When, in 1978, taking a bold step into the unknown, the author, accompanied by his wife and young family, swapped his boring existence in Grangemouth in central Scotland for life in Missoula, Montana, in the western United States, he could never have foreseen just how much of a life-changing experience it would turn out to be.
As an exchange teacher, he was prepared for a less formal atmosphere in the classroom, while, for their part, his students had been warned that he would be "Mr Strict". It was not long before this clash of cultures reared its ugly head and the author found life far more "exciting" than he had bargained for. Within a matter of days of taking up his post, he found himself harangued in public by an irate parent, while another reported him to the principal for "corrupting" young minds.
Outwith the classroom, he found daily life just as shocking. Lulled by a common language into a false sense of a “lack of foreigness”, he was totally unprepared for the series of culture shocks that awaited him from the moment he stepped into his home for the year – the house from Psycho.
There were times when he wished he had stayed at home in his boring but safe existence in Scotland, but mainly this is a heart-warming and humorous tale of how this Innocent abroad, reeling from one surprising event to the next, gradually begins to adapt to his new life. And thanks to a whole array of colourful personalities and kind people (hostile parents not withstanding), he finally comes to realise that this exchange was the best thing he had ever done.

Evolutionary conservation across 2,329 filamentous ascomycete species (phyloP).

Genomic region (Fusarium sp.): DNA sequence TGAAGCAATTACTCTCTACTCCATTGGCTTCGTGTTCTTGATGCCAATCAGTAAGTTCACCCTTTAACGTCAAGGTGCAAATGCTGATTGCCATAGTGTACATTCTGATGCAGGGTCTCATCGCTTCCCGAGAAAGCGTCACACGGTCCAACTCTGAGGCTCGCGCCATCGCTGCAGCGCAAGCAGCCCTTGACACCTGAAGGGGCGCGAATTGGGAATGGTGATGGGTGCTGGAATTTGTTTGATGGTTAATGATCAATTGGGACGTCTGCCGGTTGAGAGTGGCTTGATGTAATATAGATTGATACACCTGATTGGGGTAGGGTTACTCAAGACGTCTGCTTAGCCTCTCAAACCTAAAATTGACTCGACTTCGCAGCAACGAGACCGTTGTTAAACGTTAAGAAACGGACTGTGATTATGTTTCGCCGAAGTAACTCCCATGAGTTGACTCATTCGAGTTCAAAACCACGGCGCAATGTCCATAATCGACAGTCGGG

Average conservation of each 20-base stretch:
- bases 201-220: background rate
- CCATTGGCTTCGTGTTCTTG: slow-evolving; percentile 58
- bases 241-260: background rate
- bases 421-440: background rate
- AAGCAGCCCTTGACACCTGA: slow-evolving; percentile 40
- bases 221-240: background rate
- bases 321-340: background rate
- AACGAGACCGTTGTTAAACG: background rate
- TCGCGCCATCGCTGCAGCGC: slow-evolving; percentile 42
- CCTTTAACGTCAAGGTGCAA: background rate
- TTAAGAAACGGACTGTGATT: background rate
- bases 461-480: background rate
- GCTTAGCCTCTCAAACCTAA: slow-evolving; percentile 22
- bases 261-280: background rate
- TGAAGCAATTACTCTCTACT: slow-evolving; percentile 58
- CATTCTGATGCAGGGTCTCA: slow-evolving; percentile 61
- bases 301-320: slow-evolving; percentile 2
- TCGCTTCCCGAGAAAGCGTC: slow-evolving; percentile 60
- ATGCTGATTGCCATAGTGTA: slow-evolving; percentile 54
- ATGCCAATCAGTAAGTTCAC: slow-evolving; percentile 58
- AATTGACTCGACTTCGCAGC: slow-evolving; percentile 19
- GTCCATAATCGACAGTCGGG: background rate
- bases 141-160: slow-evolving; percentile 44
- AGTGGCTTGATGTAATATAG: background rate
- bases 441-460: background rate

This award-winning book (a prize title in the 2015 Bookbzz Prize Writer Competition for Biography and Memoir) charts the first four months of the author’s adventures and misadventures in a land which he finds surprisingly different.
About the Author
As well as a short spell teaching English as a foreign language in Poland when the Solidarity movement was at its height, he spent a year (1978-79) as an exchange teacher in Montana.
He regards his decision to apply for the exchange as one of the best things he ever did, for not only did it give him the chance to travel extensively in the US and Canada but during the course of the year he made a number of enduring friendships. His award-winning An Innocent Abroad is the first in a planned series about this extraordinary year.
Since taking early retirement (he is not as old as he looks), he has more time but less money to indulge his unquenchable thirst for travel (and his wife would say for Cabernet Sauvignon and malt whisky). He is doing his best to spend the children's inheritance by travelling as far and wide and as often as he can.
For more details about David and his work, please visit his website at www.davidmaddison.org.